Boston's Women and the Underground Railroad

“Long years before Boston [had] begun to think of subways and tunnels “The Underground Railroad” ran its all but noiseless way through city and suburbs, for the benefit of such fugitive Southern slaves as came this way.”

- “Old Passages of Boston's ‘Underground Railroad’ Uncovered,” Boston Evening Transcript, March 31, 1926.

The mystique of the Underground Railroad has long captivated the imagination of our nation. While Americans recall with fondness the legendary figure of Harriet Tubman, they otherwise fail to recognize and remember the contributions of women to the Underground Railroad. In Boston, the Underground Railroad became inseparable from the community of free Black Bostonians who resided on the north slope of Beacon Hill.1 At the heart of that community stood Boston’s women. Although legally tied to their husbands and fathers in economic matters, Boston’s women boldly aided freedom seekers entering their community, becoming critical contributors to the Underground Railroad.2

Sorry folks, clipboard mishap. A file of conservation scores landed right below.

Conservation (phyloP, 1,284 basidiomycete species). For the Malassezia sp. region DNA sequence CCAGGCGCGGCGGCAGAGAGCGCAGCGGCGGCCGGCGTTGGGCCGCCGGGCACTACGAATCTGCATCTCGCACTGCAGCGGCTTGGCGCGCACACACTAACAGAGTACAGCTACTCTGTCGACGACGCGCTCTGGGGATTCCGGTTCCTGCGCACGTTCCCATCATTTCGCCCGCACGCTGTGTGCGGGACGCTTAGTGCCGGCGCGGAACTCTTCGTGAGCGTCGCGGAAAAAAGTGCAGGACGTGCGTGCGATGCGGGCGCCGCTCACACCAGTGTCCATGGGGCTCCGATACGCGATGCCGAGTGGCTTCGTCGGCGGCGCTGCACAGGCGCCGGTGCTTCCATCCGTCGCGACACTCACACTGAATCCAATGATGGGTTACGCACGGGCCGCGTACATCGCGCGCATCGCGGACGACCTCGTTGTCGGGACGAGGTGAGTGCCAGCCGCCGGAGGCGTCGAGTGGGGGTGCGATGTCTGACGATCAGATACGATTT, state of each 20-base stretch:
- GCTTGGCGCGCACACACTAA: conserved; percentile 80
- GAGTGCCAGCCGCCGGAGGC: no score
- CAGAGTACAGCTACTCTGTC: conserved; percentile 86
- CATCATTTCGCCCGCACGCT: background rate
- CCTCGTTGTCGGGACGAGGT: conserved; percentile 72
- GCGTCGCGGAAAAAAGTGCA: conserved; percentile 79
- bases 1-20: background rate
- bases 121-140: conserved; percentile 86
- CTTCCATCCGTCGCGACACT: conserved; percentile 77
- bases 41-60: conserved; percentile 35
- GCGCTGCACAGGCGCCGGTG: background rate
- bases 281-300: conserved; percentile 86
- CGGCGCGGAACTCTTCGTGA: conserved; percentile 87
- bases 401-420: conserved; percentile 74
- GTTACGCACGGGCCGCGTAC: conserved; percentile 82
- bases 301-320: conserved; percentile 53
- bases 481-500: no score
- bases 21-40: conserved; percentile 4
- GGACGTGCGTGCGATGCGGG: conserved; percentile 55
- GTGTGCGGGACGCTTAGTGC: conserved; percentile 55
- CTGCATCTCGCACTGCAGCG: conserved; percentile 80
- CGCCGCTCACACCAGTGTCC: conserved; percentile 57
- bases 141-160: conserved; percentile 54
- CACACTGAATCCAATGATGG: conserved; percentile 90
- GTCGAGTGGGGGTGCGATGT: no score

We invite you to explore the many contributions of Boston’s women to the Underground Railroad through the following resources.

Introduction Video Image Credits

Images courtesy of Digital Commonwealth, the Library of Congress, and the Norman B. Leventhal Map and Education Center.

Witness and Testimony Video Image Credits

Images courtesy of the Library of Congress, the American Antiquarian Society, and Collection of the Massachusetts Historical Society.

Organizing Video Image Credits

Images courtesy of Historic New England, the Library of Congress, Boston Public Library, and the US Capitol.

Direct Action Video Image Credits

Images courtesy of the National Museum of American History, Massachusetts Historical Society, the Library of Congress, the Ohio Memory Center, the Cleveland Gazette, and


  1. Stephen Kantrowitz, More Than Freedom; Fighting for Black Citizenship in a White Republic, 1829 - 1889 (New York City: Penguin Books, 2013), 17.
  2. Kantrowitz, More Than Freedom, 189.

Last updated: September 7, 2021